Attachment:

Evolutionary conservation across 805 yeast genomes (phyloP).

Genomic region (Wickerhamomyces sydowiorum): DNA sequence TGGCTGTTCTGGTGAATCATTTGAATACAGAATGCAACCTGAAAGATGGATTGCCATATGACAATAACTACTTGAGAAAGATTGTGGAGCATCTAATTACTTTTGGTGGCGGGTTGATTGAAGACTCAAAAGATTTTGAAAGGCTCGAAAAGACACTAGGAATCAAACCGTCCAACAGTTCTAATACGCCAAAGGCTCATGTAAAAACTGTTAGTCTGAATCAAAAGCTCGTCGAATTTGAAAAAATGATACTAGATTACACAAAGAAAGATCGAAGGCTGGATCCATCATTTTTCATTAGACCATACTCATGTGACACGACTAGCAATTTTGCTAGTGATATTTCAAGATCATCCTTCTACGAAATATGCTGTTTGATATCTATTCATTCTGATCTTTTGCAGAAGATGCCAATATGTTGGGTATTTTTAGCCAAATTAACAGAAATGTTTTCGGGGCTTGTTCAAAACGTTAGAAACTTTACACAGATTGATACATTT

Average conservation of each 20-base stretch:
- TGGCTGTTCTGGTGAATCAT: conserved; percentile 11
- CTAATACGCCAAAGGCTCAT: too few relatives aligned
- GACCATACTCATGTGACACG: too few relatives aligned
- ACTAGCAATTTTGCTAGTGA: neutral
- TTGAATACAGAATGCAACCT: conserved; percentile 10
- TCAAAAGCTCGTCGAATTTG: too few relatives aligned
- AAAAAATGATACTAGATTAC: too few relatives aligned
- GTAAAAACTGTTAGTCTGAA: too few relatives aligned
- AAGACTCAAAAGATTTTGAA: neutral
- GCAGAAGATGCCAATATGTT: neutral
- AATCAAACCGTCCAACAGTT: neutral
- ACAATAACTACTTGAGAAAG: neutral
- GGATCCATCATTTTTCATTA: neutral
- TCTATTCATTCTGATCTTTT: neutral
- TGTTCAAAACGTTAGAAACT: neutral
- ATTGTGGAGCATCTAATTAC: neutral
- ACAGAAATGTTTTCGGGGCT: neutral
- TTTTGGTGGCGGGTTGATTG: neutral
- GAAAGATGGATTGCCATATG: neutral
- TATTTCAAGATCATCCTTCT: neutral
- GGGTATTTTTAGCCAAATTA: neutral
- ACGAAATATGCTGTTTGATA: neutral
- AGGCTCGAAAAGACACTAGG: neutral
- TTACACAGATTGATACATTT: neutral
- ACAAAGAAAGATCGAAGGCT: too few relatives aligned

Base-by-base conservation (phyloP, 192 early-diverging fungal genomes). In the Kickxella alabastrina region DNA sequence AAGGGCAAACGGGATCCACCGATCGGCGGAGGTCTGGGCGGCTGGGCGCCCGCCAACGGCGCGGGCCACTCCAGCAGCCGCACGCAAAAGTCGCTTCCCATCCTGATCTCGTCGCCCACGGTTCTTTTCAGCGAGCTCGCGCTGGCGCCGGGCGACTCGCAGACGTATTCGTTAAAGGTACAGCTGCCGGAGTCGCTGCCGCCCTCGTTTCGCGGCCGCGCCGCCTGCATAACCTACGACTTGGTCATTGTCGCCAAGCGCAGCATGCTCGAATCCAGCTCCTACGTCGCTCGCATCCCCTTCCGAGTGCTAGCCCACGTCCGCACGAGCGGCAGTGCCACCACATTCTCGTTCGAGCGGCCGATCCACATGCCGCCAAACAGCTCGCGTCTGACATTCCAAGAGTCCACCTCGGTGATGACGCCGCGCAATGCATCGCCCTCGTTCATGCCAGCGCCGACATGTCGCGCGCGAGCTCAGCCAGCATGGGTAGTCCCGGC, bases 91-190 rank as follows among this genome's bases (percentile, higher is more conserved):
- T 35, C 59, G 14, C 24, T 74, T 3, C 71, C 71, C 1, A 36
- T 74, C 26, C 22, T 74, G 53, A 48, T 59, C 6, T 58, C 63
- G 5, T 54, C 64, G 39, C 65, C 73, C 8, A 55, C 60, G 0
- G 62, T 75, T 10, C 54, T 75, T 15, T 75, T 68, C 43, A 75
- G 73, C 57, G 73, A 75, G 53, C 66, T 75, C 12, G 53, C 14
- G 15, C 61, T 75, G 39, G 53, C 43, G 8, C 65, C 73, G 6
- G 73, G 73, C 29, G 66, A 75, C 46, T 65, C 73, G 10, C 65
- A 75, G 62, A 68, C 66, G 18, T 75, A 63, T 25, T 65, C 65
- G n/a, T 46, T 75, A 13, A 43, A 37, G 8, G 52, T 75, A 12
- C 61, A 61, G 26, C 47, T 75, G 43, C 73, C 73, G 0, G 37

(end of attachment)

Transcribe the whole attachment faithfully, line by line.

Evolutionary conservation across 805 yeast genomes (phyloP).

Genomic region (Wickerhamomyces sydowiorum): DNA sequence TGGCTGTTCTGGTGAATCATTTGAATACAGAATGCAACCTGAAAGATGGATTGCCATATGACAATAACTACTTGAGAAAGATTGTGGAGCATCTAATTACTTTTGGTGGCGGGTTGATTGAAGACTCAAAAGATTTTGAAAGGCTCGAAAAGACACTAGGAATCAAACCGTCCAACAGTTCTAATACGCCAAAGGCTCATGTAAAAACTGTTAGTCTGAATCAAAAGCTCGTCGAATTTGAAAAAATGATACTAGATTACACAAAGAAAGATCGAAGGCTGGATCCATCATTTTTCATTAGACCATACTCATGTGACACGACTAGCAATTTTGCTAGTGATATTTCAAGATCATCCTTCTACGAAATATGCTGTTTGATATCTATTCATTCTGATCTTTTGCAGAAGATGCCAATATGTTGGGTATTTTTAGCCAAATTAACAGAAATGTTTTCGGGGCTTGTTCAAAACGTTAGAAACTTTACACAGATTGATACATTT

Average conservation of each 20-base stretch:
- TGGCTGTTCTGGTGAATCAT: conserved; percentile 11
- CTAATACGCCAAAGGCTCAT: too few relatives aligned
- GACCATACTCATGTGACACG: too few relatives aligned
- ACTAGCAATTTTGCTAGTGA: neutral
- TTGAATACAGAATGCAACCT: conserved; percentile 10
- TCAAAAGCTCGTCGAATTTG: too few relatives aligned
- AAAAAATGATACTAGATTAC: too few relatives aligned
- GTAAAAACTGTTAGTCTGAA: too few relatives aligned
- AAGACTCAAAAGATTTTGAA: neutral
- GCAGAAGATGCCAATATGTT: neutral
- AATCAAACCGTCCAACAGTT: neutral
- ACAATAACTACTTGAGAAAG: neutral
- GGATCCATCATTTTTCATTA: neutral
- TCTATTCATTCTGATCTTTT: neutral
- TGTTCAAAACGTTAGAAACT: neutral
- ATTGTGGAGCATCTAATTAC: neutral
- ACAGAAATGTTTTCGGGGCT: neutral
- TTTTGGTGGCGGGTTGATTG: neutral
- GAAAGATGGATTGCCATATG: neutral
- TATTTCAAGATCATCCTTCT: neutral
- GGGTATTTTTAGCCAAATTA: neutral
- ACGAAATATGCTGTTTGATA: neutral
- AGGCTCGAAAAGACACTAGG: neutral
- TTACACAGATTGATACATTT: neutral
- ACAAAGAAAGATCGAAGGCT: too few relatives aligned

Base-by-base conservation (phyloP, 192 early-diverging fungal genomes). In the Kickxella alabastrina region DNA sequence AAGGGCAAACGGGATCCACCGATCGGCGGAGGTCTGGGCGGCTGGGCGCCCGCCAACGGCGCGGGCCACTCCAGCAGCCGCACGCAAAAGTCGCTTCCCATCCTGATCTCGTCGCCCACGGTTCTTTTCAGCGAGCTCGCGCTGGCGCCGGGCGACTCGCAGACGTATTCGTTAAAGGTACAGCTGCCGGAGTCGCTGCCGCCCTCGTTTCGCGGCCGCGCCGCCTGCATAACCTACGACTTGGTCATTGTCGCCAAGCGCAGCATGCTCGAATCCAGCTCCTACGTCGCTCGCATCCCCTTCCGAGTGCTAGCCCACGTCCGCACGAGCGGCAGTGCCACCACATTCTCGTTCGAGCGGCCGATCCACATGCCGCCAAACAGCTCGCGTCTGACATTCCAAGAGTCCACCTCGGTGATGACGCCGCGCAATGCATCGCCCTCGTTCATGCCAGCGCCGACATGTCGCGCGCGAGCTCAGCCAGCATGGGTAGTCCCGGC, bases 91-190 rank as follows among this genome's bases (percentile, higher is more conserved):
- T 35, C 59, G 14, C 24, T 74, T 3, C 71, C 71, C 1, A 36
- T 74, C 26, C 22, T 74, G 53, A 48, T 59, C 6, T 58, C 63
- G 5, T 54, C 64, G 39, C 65, C 73, C 8, A 55, C 60, G 0
- G 62, T 75, T 10, C 54, T 75, T 15, T 75, T 68, C 43, A 75
- G 73, C 57, G 73, A 75, G 53, C 66, T 75, C 12, G 53, C 14
- G 15, C 61, T 75, G 39, G 53, C 43, G 8, C 65, C 73, G 6
- G 73, G 73, C 29, G 66, A 75, C 46, T 65, C 73, G 10, C 65
- A 75, G 62, A 68, C 66, G 18, T 75, A 63, T 25, T 65, C 65
- G n/a, T 46, T 75, A 13, A 43, A 37, G 8, G 52, T 75, A 12
- C 61, A 61, G 26, C 47, T 75, G 43, C 73, C 73, G 0, G 37